We love Hawaii. We honeymooned on the Big Island at Mauna Kea. We stayed on Kauai many times. We visited the U.S. Indo-Pacific Command on Oahu and filmed at the battleships Missouri and the Arizona. We golfed on Lanai. We have been all over our 50th state. Our favorite island, however, and the one we visit frequently, is Maui.
We have often visited the historic port of Lahaina. It was the alternative base for the Pacific Fleet when it moved out of Peal Harbor. Lahaina has traditionally been a wonderful town with historic buildings, terrific restaurants, and a remarkable tourist industry. So, for us, the disastrous fires on Maui have been painful to watch.
Lahaina’s greatest symbol is a huge, 60-foot banyan tree with 16 secondary trunks. Its canopy covers two-thirds of an acre. Just five months ago, the people of Lahaina celebrated the 150th anniversary of the planting of the tree back on April 24, 1873.
We have spent many afternoons around this tree listening to an amazing range of birds and appreciating its shade on a hot Hawaiian day. When combined with an ice cream cone or a cold drink, visiting Lahaina Banyan Court is a wonderful part of any Maui trip.
The banyan tree was badly burned, but there is some hope it will survive. The same cannot be said for the nearly 100 people who have died in this tragedy. The terrible loss of life has made this the worse U.S. wildfire tragedy in over a century.
We have good friends on Maui and fortunately they were on a part of the island where the fires did not occur. However, they wrote us:
“We were the fortunate ones. The fire was moving fast from North Kihei but was stopped in time! This island is a mess! The homeless are everywhere. Lahaina with the beautiful banyan tree is gone. Hawaiian history erased. The whole thing is heartbreaking. We witnessed a nightmare.”
This nightmare was echoed in an astonishing Associated Press story by Claire Galofino, Claire Rush, and Matt Sedensky, which we recommend highly.
What is truly heart breaking is that this disaster was avoidable. As the New York Times reported, the end of the sugar cane economy opened the way for foreign invasive grasses to spread.
The Times asserted “Varieties like guinea grass, molasses grass and buffel grass — which originated in Africa and were introduced to Hawaii as livestock forage — now occupy nearly a quarter of Hawaii’s landmass. Fast growing when it rains and drought resistant when lands are parched, such grasses are fueling wildfires across Hawaii, including the blaze that claimed at least 93 lives in Maui last week.”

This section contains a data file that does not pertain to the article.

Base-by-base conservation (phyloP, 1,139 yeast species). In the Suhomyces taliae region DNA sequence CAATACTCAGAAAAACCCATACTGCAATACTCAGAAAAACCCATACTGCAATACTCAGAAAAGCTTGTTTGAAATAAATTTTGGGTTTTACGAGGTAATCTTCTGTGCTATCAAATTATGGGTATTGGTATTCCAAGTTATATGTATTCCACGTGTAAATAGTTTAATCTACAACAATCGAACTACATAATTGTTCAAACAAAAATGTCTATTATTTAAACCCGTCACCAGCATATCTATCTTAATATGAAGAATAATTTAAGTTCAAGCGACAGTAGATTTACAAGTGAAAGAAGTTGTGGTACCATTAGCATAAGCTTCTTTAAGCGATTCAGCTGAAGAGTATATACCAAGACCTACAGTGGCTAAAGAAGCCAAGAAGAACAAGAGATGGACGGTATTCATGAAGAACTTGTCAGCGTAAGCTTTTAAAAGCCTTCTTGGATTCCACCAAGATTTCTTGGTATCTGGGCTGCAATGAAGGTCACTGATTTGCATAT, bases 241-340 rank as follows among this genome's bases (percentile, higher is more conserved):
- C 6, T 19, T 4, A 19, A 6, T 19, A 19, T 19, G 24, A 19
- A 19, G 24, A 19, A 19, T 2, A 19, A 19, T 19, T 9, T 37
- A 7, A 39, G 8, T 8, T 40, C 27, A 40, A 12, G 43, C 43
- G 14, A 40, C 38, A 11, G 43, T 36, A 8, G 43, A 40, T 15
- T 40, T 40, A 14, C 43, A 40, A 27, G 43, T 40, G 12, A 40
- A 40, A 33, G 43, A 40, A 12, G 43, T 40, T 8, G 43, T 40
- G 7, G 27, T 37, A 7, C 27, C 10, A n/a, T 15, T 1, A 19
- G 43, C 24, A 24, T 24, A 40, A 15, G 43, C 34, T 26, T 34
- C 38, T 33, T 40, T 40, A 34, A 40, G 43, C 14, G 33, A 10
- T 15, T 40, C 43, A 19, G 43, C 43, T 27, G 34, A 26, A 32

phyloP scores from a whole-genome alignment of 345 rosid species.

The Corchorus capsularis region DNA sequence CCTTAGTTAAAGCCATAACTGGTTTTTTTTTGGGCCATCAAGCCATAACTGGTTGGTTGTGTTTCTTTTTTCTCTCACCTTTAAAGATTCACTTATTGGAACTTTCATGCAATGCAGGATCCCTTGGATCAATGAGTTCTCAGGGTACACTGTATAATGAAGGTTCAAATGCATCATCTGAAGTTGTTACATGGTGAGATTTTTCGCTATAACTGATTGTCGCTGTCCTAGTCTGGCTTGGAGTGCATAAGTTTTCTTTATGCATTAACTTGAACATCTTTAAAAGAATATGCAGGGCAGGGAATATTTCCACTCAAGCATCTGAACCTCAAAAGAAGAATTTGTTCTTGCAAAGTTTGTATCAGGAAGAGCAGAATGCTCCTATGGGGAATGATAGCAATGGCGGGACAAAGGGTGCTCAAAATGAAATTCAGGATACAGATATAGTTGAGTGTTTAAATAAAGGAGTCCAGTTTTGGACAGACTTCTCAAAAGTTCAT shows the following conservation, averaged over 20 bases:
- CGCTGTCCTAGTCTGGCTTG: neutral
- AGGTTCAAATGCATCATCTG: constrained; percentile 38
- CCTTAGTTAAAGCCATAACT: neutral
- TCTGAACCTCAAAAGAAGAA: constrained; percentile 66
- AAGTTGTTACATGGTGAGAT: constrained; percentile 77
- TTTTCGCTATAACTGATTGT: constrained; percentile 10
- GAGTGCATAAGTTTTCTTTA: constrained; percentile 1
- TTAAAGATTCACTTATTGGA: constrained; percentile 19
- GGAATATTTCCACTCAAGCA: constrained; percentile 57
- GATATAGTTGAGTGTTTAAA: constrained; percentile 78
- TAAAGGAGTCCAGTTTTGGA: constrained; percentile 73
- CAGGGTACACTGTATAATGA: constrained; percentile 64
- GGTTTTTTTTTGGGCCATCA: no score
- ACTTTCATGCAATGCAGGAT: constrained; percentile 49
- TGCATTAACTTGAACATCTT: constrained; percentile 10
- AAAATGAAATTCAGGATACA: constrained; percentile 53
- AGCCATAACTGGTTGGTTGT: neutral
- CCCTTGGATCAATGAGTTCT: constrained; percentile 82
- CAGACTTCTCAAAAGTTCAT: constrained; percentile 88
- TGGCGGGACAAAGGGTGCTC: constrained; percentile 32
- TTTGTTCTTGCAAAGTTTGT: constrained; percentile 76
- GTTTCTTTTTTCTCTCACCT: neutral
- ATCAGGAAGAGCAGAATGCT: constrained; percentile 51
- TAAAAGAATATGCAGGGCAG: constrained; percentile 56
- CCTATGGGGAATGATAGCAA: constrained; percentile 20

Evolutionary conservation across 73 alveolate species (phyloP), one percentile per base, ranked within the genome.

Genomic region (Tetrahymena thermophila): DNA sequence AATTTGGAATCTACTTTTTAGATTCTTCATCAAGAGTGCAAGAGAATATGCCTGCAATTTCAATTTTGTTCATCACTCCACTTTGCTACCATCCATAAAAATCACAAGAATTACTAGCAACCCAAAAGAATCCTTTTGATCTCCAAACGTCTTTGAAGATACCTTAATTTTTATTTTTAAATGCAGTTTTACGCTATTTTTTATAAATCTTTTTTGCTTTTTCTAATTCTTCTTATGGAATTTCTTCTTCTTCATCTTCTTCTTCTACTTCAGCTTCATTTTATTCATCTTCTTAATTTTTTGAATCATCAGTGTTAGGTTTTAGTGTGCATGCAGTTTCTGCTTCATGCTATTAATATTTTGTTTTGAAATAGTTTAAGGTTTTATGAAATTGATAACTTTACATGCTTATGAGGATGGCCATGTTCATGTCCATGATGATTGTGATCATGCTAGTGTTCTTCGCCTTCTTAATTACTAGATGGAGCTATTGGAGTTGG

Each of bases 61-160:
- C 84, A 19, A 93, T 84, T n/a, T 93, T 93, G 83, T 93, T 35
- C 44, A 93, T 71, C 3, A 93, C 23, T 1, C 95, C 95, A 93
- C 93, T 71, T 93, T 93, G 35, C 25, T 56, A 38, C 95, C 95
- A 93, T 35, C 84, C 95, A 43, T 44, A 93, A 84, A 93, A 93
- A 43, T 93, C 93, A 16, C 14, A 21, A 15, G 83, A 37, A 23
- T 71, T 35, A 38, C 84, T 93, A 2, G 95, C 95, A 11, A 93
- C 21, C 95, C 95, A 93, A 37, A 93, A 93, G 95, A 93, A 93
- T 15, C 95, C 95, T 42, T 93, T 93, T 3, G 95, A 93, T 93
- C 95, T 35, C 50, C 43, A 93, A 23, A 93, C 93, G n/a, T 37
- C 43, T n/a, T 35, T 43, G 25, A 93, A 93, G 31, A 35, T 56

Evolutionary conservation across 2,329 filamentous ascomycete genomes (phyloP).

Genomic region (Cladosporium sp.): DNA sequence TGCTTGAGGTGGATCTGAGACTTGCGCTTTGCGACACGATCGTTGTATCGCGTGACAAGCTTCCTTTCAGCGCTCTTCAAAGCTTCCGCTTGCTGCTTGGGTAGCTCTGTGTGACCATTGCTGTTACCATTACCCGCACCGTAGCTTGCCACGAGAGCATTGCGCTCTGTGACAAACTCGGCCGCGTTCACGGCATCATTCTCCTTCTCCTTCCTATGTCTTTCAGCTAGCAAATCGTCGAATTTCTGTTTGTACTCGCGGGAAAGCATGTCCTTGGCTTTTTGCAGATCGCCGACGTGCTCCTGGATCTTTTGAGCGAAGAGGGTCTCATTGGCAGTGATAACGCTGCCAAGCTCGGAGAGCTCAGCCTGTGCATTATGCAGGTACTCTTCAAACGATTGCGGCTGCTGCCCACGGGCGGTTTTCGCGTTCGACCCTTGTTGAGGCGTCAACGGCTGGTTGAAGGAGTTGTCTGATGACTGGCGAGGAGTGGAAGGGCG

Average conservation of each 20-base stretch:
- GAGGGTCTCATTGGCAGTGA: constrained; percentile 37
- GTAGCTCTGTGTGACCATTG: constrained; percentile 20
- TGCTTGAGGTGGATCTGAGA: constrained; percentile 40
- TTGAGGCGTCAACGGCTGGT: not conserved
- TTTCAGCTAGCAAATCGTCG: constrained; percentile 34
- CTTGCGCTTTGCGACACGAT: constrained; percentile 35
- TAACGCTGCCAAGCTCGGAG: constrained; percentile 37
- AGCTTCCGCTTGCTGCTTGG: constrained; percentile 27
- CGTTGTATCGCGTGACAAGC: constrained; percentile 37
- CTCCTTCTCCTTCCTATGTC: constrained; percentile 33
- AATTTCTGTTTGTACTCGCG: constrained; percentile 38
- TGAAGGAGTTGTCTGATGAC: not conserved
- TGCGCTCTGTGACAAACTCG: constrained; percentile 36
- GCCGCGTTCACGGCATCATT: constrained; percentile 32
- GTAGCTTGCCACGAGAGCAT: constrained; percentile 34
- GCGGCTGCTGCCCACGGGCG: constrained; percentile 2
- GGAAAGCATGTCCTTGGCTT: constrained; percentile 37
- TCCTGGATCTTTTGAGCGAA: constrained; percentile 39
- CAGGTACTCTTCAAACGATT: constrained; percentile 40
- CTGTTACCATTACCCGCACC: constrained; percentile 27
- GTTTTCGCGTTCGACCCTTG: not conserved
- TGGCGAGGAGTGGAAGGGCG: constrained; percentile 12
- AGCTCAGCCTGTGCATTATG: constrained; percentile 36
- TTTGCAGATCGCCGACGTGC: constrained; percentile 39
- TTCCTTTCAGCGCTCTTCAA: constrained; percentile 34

And this isn’t a new problem. Nine years ago, in the journal Applied Vegetation Science, four scientists warned that the invasive grasses were an enormous and growing threat in Hawaii. Lisa Ellsworth, Creighton Litton, Alexander Dale, and Tomoaki Miura wrote: “[C]onversion associated with non-native grass invasion and subsequent fire has occurred on landscape scales in Hawaii. Once forests are converted to grassland there is a significant increase in fire intensity, which likely provides the positive feedback to continued grassland dominance in the absence of active fire management.”
Unfortunately, the warnings were not heeded by government – local, state, or federal. A July 2021 Cost of Government Commission for the County of Maui report found that in the Maui County Department of Fire and Safety’s strategic plan through 2025 “prevention is given short shrift. There is no stated goal of fire prevention, or any metric to assess success or improvement in prevention. There is much space devoted to preventing injuries and illness in employees, and to preventing equipment failure, but nothing about what can and should be done to prevent fires.”
This warning about the need for wildfire prevention was followed by a State of Hawaii Emergency Management Agency plan which suggested that the risk of loss of life from wildfires was low. The state has been tragically proven wrong.
This disaster could have been avoided. Sound fire management principles and established forest and grassland science were ignored by people with political agendas.
These are avoidable tragedies. We owe it to those who died in Maui to be better stewards of our forests and grasslands – and insist on a safer future.